Foster Parents Have Right to Attend Hearings on Custody, Court Rules
Foster parents may not be arbitrarily barred from hearings to determine the custody of the children they have cared for, a state appeals court ruled Tuesday.
The ruling overturns a decision by Orange County Superior Court Judge Betty Lou Lamoreaux. Lamoreaux had denied a foster mother’s request to speak on the fate of 1-year-old Cecilia H., an infant born addicted to heroin and afflicted with fetal alcohol syndrome, and her 2-year-old sister.
“One of the children had been in (the foster mother’s) care almost since birth,” wrote Justice Sheila Prell Sonenshine of the 4th District Court of Appeal. “As her counsel argued to the Juvenile Court, ‘She probably knows more about the children than anybody else at this stage of the game.’ The court should have had the benefit of her knowledge.”
The ruling, which is binding in the Santa Ana district of the Superior Court, which covers Orange County, “allows foster parents to participate,” said Christian R. Van Deusen, attorney for the single foster mother identified only as Christina K.
“If they are in position to adopt, they at least have the opportunity to propose it,” Van Deusen said.
Under prior law, foster parents had a right to send a letter to a juvenile judge or commissioner before a status review hearing took place.
Sonenshine’s ruling means that a foster parent may physically attend the hearing and testify, Van Deusen said.
“It makes a big difference,” Van Deusen said. “As foster parents, once they obtain standing, they have access to social services agency reports. They have a right to advance notice of any recommendations to change custody.”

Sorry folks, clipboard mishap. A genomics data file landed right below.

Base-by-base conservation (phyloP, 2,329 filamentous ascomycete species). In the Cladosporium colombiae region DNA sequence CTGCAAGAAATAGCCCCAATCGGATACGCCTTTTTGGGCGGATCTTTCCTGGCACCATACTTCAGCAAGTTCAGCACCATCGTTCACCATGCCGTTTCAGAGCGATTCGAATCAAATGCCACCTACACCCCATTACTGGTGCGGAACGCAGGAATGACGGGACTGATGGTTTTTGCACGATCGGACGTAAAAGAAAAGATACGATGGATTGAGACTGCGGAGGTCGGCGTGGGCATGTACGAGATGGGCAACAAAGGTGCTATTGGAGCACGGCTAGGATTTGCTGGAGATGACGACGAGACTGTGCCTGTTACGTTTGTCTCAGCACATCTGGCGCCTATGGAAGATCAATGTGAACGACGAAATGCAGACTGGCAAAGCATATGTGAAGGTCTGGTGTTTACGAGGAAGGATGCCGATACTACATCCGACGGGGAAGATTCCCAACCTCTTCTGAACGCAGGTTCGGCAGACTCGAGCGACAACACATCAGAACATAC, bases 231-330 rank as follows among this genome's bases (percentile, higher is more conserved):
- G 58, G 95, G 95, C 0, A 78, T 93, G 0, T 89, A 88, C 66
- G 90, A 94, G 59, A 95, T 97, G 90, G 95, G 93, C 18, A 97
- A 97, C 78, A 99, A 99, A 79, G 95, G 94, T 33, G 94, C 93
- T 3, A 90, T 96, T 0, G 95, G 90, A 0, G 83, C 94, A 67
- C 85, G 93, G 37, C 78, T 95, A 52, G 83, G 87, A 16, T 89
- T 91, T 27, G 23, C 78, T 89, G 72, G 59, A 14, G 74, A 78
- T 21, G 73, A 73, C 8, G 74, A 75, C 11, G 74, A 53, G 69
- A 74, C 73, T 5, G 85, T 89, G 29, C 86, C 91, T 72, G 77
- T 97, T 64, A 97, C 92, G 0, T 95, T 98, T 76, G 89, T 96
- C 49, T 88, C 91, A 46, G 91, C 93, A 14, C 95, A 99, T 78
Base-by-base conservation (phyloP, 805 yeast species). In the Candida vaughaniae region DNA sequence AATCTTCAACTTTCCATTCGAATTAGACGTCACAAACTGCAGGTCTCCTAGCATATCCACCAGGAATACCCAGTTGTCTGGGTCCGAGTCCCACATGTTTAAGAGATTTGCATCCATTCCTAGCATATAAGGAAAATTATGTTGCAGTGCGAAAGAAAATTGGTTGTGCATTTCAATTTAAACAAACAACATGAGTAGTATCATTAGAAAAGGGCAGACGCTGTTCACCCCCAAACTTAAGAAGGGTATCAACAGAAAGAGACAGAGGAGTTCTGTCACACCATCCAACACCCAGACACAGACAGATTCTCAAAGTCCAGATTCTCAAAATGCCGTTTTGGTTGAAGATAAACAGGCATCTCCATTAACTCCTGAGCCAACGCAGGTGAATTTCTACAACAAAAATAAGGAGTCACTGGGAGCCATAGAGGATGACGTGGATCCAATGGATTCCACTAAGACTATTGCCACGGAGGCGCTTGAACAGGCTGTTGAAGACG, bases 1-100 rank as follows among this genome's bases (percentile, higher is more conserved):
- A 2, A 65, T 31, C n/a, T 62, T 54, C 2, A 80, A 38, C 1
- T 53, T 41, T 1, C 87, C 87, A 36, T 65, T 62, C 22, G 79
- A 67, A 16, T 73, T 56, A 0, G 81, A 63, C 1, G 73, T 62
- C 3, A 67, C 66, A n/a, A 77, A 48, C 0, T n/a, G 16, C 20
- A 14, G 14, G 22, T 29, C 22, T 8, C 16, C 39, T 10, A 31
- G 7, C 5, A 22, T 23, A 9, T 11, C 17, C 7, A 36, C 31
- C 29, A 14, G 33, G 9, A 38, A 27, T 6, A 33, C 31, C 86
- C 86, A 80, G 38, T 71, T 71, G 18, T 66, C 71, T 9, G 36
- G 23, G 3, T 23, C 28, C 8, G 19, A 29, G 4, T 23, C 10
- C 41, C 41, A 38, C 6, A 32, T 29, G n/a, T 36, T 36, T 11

Before the ruling, Van Deusen said, when biological parents wanted to resume custody, foster parents received no notice and had no access to court files. “They would have no way to participate,” Van Deusen said. “They are hamstrung.
“They wouldn’t know about it. They wouldn’t be able to intervene to try to stop it. Foster parents now have a right to appear and contest.”
The appellate court rejected arguments that Christina K. had not had custody of the children long enough to establish a right to be heard at a hearing last March.
“It is the information and interest they have to contribute to the proceedings which allows them standing,” the court ruled.
Wanda S. Florence, the deputy county counsel who represented the county Social Services Agency in the case, said the court granted standing to Christina K. one month after the appeal was filed. She declined further comment. Efforts to contact Social Services Agency officials for comment were unsuccessful.
Van Deusen said his client will try to adopt both children. He said the biological parents have a history of mental problems and drug and alcohol abuse.
“Foster parents do become attached to their children,” Van Deusen, who has been a foster parent himself, said. “As hard as foster parents try to keep in mind the fact that these are short-term relationships, it’s very hard not to become involved.”